Quoting from a Golf Digest article:

Assuming the friend's figure is accurate, Kim would have to earn some $35 million on and off the course to match the amount he would collect by never playing golf again. (That's factoring in taxes; agent's commissions; private jets; diamond-encrusted belt buckles; salaries for a caddie, swing coach, short-game specialist, trainer, nutritionist and osteopath; and other expenses of the modern Tour pro.) For context, his career Tour earnings are $12.2 million, $9.2 million of which was accumulated between 2008 and '10. Kim signed a blockbuster deal with Nike following the '08 season, and his annual endorsement income peaked the following year at $6 million. If he can again be the player he was, he could make his $35 million nut with four or five good years. But that's a very big if.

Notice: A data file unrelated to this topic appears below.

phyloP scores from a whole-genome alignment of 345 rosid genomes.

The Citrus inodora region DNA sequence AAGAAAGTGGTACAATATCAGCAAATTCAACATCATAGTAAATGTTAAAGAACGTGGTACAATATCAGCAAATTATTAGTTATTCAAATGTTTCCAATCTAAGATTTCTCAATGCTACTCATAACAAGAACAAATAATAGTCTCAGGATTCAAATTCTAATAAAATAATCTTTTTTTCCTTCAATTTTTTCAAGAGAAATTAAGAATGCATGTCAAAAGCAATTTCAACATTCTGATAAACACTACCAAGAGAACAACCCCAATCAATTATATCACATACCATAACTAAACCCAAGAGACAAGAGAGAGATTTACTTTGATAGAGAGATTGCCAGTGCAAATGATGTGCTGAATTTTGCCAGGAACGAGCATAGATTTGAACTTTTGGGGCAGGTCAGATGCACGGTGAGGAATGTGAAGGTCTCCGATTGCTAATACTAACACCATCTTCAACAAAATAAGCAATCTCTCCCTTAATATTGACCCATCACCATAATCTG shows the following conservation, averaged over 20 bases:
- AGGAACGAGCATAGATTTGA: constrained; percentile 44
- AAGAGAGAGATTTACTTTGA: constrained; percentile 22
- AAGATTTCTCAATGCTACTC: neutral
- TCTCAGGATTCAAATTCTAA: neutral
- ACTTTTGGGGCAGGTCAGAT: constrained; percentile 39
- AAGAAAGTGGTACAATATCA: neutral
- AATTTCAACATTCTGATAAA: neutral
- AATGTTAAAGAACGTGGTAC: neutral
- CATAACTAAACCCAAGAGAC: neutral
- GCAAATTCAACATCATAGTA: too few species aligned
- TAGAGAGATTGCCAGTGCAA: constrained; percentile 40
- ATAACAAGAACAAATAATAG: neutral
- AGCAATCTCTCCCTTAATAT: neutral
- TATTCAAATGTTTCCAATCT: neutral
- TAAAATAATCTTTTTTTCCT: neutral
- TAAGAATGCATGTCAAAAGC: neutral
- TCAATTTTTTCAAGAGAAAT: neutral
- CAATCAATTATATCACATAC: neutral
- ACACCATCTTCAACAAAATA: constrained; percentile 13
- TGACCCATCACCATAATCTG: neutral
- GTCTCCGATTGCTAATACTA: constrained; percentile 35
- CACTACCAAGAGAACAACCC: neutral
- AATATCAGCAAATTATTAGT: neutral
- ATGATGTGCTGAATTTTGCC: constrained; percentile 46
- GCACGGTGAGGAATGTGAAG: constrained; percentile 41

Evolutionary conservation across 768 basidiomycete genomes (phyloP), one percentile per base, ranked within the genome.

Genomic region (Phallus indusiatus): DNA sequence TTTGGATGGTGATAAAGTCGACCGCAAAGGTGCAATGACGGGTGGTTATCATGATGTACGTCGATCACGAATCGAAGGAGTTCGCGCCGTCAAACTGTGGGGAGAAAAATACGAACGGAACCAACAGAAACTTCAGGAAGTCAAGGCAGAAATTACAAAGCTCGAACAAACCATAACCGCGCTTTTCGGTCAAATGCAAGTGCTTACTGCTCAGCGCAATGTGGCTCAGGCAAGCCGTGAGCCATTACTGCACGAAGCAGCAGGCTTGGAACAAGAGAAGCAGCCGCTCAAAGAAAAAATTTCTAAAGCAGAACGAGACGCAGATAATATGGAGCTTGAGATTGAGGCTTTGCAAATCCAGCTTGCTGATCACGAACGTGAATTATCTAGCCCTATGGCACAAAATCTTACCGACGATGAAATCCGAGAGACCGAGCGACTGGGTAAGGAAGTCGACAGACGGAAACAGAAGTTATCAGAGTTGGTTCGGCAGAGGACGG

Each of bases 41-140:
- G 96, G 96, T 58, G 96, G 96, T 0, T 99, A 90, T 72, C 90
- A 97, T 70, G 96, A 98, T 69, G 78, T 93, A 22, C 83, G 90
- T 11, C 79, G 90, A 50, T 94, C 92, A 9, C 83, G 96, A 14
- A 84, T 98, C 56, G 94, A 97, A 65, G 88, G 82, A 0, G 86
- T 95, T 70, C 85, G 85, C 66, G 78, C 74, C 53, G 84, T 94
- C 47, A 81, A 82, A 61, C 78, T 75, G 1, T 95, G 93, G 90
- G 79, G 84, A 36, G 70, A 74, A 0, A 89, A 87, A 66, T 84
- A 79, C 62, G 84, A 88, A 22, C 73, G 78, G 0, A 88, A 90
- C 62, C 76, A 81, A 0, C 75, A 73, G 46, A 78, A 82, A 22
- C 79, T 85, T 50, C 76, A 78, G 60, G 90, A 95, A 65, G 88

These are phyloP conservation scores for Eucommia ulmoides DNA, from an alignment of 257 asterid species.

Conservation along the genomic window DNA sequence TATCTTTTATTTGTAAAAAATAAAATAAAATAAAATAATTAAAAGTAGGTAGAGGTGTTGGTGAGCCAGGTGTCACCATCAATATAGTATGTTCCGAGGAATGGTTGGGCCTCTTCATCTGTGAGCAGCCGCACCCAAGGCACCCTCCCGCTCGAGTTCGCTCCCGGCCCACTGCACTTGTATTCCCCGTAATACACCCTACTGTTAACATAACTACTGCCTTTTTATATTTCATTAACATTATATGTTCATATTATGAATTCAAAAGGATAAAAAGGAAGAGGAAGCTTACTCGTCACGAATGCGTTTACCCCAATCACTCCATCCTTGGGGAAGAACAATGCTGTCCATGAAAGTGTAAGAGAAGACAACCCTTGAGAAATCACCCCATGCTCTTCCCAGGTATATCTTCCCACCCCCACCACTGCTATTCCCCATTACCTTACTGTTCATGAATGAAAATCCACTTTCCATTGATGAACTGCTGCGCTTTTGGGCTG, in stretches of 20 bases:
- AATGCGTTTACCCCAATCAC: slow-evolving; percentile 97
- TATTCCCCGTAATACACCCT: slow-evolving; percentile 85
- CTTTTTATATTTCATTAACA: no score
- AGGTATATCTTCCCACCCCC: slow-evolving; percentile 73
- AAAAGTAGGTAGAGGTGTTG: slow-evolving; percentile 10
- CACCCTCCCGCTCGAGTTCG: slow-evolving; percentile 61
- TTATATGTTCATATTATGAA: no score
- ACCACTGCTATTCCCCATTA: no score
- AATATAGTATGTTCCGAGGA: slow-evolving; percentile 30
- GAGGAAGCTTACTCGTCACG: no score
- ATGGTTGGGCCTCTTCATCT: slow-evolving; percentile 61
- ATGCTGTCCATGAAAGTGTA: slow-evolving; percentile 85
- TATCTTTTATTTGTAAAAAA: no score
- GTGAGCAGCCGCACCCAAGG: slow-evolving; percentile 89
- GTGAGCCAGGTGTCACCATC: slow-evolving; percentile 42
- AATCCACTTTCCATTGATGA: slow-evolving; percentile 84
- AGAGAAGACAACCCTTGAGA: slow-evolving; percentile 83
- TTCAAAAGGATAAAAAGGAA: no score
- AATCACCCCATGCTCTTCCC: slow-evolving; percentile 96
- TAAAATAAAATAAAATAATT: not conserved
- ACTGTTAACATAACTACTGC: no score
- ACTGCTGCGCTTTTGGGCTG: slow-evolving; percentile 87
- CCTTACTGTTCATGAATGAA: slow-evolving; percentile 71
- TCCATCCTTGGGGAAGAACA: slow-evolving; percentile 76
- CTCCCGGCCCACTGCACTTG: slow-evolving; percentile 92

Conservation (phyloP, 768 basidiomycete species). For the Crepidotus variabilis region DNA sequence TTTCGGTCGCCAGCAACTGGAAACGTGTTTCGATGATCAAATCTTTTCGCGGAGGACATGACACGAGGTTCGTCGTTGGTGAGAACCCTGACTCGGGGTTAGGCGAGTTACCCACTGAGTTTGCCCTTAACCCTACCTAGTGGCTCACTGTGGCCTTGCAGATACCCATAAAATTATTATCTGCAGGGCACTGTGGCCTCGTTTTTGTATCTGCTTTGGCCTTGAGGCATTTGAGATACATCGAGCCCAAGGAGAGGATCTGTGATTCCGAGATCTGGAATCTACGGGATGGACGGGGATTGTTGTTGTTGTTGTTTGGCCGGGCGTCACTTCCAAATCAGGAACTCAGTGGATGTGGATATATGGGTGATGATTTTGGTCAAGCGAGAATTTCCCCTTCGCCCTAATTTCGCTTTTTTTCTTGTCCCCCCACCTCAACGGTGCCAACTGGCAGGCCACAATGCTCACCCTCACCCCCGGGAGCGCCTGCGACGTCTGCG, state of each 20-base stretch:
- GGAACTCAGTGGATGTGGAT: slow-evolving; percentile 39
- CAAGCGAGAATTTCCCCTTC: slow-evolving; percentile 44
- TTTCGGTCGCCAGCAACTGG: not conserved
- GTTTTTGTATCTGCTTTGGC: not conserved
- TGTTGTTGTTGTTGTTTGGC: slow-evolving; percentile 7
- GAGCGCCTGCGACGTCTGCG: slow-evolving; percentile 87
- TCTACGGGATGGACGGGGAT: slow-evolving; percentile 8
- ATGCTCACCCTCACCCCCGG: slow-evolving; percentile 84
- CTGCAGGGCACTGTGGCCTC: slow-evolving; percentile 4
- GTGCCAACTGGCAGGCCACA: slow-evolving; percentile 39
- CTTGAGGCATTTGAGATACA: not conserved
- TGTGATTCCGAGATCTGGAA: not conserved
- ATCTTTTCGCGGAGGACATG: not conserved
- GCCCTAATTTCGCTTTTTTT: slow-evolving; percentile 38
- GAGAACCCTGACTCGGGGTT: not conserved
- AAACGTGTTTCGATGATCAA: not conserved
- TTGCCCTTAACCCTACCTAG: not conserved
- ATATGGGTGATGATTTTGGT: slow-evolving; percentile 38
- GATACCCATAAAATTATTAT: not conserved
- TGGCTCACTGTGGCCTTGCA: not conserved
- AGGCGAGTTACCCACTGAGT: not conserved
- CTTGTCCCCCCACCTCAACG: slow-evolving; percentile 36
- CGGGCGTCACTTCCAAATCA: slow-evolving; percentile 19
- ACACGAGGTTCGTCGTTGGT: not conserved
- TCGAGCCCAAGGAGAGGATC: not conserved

To me it's not really about the money. Besides, he was a good enough player to make a VERY comfortable living on the the tour.

It's that he gave up what he worked so hard for (to compete at the biggest stage in his sport. Trying to become the best he can be at his craft....win big prize money....etc.....)  But I guess his only goal was to have a few million in the bank and sit on it.

As someone else put it, "seems he bet against himself".

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The amount of blow that Kim does he will blow through that in a hurry.

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On ‎10‎/‎12‎/‎2017 at 10:20 AM, BallMarker said:

To me it's not really about the money. Besides, he was a good enough player to make a VERY comfortable living on the the tour.

It's that he gave up what he worked so hard for (to compete at the biggest stage in his sport. Trying to become the best he can be at his craft....win big prize money....etc.....)  But I guess his only goal was to have a few million in the bank and sit on it.